Finnair has generated its first positive operating cash-flow for almost two years, with a surplus of €27 million ($31 million) during the third quarter, and expects the figure to stay positive in the fourth.

But comparable operating losses in the fourth quarter will remain at “a similar magnitude” to the third-quarter figure of €109 million.

Finnair expects operating losses to continue into the first half of 2022, owing to the “slow recovery” of Asian traffic.

Asian traffic is a central pillar of Finnair’s network strategy. The carrier offers services from Europe to Asia via its hub at Helsinki.

Finnair says it expects Asia to open to passengers “more meaningfully” early next year – although this will not include China, which the airline believes will only open after the first half.

The airline says the operational environment in the second half of next year will be “closer” to the pre-crisis era, but is not expecting a return to 2019 traffic levels until 2023.

Finnair A350-c-Finnair

Source: Finnair

Travel restrictions have left much of Finnair’s long-haul network off-limits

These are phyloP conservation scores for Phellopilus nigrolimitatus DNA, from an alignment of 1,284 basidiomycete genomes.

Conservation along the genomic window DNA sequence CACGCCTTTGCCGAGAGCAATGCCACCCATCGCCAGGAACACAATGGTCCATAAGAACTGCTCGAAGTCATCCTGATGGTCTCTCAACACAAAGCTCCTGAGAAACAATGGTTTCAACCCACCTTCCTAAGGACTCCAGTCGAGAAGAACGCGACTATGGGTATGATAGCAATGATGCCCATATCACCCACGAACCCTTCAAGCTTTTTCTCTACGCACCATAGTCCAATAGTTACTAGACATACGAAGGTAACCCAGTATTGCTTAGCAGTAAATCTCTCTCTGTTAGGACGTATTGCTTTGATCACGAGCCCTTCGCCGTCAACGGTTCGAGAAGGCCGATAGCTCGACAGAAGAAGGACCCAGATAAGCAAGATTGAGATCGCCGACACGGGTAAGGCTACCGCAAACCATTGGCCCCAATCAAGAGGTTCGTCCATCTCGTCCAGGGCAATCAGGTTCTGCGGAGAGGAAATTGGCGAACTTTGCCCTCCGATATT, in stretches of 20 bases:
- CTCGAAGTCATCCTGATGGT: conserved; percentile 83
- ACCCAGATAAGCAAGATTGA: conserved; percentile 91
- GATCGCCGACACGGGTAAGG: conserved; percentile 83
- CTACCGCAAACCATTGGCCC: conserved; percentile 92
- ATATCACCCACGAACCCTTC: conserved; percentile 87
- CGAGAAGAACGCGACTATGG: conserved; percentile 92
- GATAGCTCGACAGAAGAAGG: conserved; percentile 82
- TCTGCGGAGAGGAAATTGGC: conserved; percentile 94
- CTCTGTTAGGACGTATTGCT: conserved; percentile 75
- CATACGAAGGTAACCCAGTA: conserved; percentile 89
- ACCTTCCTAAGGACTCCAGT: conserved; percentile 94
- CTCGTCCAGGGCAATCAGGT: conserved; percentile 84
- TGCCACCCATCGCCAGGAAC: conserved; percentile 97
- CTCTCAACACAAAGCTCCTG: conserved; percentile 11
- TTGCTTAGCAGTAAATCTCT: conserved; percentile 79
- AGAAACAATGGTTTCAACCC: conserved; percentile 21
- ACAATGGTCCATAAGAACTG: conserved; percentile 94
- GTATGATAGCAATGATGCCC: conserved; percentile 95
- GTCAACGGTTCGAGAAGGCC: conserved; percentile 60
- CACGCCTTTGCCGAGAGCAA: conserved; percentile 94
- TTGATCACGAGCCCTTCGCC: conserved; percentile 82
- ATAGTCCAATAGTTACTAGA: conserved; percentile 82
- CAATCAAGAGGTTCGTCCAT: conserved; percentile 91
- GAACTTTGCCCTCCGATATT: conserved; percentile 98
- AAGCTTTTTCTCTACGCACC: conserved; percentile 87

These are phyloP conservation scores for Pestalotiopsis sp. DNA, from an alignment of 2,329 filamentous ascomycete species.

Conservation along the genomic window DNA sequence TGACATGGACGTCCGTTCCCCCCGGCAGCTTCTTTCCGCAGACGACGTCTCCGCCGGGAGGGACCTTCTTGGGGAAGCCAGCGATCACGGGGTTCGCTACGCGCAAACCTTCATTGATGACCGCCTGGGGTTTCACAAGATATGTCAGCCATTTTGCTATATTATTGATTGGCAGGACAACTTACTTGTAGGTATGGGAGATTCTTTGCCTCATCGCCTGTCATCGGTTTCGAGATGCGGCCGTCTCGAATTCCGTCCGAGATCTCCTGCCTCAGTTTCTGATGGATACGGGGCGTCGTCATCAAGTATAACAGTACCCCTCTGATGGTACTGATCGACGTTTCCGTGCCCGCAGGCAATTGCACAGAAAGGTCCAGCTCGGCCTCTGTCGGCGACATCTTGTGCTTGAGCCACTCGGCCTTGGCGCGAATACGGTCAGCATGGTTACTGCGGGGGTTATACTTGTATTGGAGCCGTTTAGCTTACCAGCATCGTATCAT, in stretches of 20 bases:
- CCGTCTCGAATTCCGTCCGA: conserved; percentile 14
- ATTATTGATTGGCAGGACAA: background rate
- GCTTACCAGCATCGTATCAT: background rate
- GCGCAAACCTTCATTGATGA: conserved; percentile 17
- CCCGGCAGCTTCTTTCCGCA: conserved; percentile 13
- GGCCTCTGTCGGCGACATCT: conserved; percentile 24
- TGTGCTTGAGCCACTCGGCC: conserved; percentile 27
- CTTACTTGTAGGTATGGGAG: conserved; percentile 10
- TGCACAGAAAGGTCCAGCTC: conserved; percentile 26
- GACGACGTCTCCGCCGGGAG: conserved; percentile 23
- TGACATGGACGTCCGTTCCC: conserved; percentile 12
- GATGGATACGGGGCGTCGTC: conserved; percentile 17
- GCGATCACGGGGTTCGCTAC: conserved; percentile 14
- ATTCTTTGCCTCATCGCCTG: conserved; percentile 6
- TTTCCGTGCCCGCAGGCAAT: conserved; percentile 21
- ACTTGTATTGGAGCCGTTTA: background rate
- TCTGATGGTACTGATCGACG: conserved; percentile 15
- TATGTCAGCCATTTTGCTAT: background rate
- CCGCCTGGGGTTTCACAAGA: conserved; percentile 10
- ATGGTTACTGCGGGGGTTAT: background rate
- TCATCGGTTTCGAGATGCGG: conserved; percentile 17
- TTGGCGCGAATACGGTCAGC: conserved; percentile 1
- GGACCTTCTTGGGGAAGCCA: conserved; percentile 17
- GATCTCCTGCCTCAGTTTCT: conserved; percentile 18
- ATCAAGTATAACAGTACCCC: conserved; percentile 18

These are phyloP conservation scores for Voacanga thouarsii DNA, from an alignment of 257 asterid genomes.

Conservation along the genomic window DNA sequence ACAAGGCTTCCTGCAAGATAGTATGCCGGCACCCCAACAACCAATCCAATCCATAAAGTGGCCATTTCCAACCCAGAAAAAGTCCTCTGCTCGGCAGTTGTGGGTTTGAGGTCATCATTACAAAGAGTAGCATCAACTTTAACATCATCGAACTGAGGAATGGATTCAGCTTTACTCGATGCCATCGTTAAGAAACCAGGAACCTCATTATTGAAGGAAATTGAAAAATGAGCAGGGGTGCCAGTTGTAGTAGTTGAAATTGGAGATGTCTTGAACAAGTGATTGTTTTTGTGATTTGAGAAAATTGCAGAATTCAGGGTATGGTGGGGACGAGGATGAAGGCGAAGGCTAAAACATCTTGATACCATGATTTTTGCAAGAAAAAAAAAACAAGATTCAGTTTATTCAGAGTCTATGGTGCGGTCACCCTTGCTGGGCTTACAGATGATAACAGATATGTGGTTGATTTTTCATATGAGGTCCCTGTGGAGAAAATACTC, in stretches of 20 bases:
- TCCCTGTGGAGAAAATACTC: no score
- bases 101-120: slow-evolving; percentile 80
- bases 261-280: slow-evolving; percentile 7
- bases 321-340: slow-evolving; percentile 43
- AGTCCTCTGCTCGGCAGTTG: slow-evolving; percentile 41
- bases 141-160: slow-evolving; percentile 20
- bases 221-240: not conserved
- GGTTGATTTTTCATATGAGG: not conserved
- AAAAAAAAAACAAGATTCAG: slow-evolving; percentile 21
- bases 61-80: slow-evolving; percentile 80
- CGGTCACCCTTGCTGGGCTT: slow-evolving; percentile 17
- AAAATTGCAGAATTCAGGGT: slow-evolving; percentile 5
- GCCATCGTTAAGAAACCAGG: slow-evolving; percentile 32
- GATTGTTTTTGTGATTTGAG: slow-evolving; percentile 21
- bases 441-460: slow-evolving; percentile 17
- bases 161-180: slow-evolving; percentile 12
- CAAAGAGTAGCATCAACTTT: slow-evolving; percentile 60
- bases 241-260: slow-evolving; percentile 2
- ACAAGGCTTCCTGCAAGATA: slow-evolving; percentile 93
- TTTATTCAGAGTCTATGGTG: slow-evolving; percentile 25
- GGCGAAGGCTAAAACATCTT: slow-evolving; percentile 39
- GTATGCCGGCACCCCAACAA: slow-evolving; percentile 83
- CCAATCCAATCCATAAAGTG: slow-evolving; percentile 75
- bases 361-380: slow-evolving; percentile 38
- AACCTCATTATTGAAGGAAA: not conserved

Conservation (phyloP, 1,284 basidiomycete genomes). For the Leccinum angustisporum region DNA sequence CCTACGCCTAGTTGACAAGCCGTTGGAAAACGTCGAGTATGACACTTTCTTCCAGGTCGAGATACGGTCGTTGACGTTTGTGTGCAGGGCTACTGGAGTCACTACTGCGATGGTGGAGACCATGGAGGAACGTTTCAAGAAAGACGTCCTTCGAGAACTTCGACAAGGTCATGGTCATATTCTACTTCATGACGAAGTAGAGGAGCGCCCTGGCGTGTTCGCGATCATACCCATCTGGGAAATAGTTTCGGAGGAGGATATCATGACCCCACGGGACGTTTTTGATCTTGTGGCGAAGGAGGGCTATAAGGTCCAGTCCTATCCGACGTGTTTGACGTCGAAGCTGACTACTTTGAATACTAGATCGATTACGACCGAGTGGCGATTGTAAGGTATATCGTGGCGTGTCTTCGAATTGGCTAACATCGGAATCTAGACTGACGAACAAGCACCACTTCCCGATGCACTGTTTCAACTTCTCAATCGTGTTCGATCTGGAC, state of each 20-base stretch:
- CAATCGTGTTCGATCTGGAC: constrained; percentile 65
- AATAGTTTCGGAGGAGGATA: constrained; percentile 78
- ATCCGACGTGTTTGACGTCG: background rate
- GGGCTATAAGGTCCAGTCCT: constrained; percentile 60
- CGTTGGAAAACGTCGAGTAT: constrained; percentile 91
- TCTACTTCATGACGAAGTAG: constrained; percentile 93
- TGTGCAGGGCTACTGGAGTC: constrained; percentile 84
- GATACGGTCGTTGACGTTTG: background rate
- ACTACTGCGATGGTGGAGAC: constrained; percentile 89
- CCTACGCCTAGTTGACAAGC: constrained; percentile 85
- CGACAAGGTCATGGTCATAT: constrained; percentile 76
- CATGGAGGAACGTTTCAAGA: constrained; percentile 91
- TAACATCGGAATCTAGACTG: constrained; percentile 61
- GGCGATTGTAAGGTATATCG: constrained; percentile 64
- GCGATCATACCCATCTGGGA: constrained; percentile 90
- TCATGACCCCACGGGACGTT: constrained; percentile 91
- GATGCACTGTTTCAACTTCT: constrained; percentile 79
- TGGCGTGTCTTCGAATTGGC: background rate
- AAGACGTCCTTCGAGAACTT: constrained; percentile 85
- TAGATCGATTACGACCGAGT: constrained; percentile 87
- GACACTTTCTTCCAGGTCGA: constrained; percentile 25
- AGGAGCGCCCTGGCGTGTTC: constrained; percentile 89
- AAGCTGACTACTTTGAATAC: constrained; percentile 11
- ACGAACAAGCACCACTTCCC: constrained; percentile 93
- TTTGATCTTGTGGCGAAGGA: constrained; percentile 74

“Our passenger numbers and revenue remained considerably below the pre-pandemic levels,” says chief executive Topi Manner. “Our result was still heavily negative.”

Lifting of European travel restrictions has been “positively reflected” in bookings, particularly since September, he says.

But he says Asia, the airline’s main market, remains “largely closed” to international travel, while services to the USA will not restart before November.

“Only about half of our markets are open for travel, which is clearly less than for many other European airlines,” he adds.

As the USA and Thailand re-open, Finnair is preparing to start new long-haul routes to both countries from Stockholm. The carrier adds that it is encouraged by the “positive steps” from other Asian countries, including Singapore and Australia, and expects South Korea and Japan to follow “within a few months”.

“We continue to closely monitor the development of travel restrictions and demand and are adding capacity to both Europe and our long-haul destinations during the winter season when the situation warrants,” says Manner.